Recently Coca Cola had their brand revalued to $67.5 billion dollars and you can bet your last dollar that it appears on the balance sheet.
Today it is easier to get  formula for calcualting the value of the brand than it is to get a sensible definition of what a brand is, so don’t be put off by apparently intangible benefits. Tackle them and tame them.

There are three approaches that we tend to use most:

  1. Take the same aproach as brand valuation, I.E. how much more would the business be worth with a better reputation in the recruitment market and first call on the brightest talent.
    This type of calculation can be easier to do than seems apparent at first. If you can get hold of competitive analysis reports it will be easier still because the strengths and weaknesses of immediate competitors wioll be listed there and you can aim right at the bulls eye.
    Once you have made an estimate add a sensible confidence level to it and run wih it.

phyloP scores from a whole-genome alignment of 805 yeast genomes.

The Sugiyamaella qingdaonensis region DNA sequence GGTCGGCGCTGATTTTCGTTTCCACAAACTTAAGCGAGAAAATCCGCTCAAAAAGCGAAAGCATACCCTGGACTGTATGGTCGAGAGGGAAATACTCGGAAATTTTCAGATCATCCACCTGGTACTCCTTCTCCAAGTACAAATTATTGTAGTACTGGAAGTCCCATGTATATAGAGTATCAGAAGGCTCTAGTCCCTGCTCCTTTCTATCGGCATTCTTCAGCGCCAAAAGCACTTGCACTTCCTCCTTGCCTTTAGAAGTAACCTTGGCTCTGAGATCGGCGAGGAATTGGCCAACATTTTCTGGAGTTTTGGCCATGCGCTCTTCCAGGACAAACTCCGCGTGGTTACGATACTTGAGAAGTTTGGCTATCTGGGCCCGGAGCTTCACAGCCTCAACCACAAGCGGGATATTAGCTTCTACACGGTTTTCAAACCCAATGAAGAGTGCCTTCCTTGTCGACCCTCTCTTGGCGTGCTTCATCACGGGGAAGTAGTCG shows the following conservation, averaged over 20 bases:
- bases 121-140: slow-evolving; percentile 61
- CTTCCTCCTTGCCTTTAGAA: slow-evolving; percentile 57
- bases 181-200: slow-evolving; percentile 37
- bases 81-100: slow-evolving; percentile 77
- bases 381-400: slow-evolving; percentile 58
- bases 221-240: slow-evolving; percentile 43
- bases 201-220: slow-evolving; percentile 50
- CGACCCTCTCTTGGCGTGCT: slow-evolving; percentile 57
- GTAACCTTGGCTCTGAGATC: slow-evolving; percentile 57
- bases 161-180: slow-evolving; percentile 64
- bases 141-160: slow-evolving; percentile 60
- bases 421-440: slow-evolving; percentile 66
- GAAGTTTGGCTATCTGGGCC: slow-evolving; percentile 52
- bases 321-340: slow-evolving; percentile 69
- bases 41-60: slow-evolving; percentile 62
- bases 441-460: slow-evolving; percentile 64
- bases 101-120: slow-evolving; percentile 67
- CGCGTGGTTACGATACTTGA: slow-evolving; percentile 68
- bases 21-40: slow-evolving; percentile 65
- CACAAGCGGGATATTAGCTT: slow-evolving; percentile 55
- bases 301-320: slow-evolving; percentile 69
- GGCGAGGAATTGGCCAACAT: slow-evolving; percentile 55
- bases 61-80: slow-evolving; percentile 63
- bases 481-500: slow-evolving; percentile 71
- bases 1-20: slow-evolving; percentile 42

Once again, remember to be collaborative and to bear in mind the language and culture of the orgnisation.
  2. Identify a KPI that will be significantly afffected by the benefit and discuss it with the owner of that KPI.  Perhaps the HR director is tasked to reduce staff churn and has a KPI measuring this.  Ask her to help you work out the value to the business of imporving that KPI by 1 point.
    Armed with this estimate, predict how mny points you expect to improve it by and then calculate the financial benefit. Again apply a sensible confidence metric.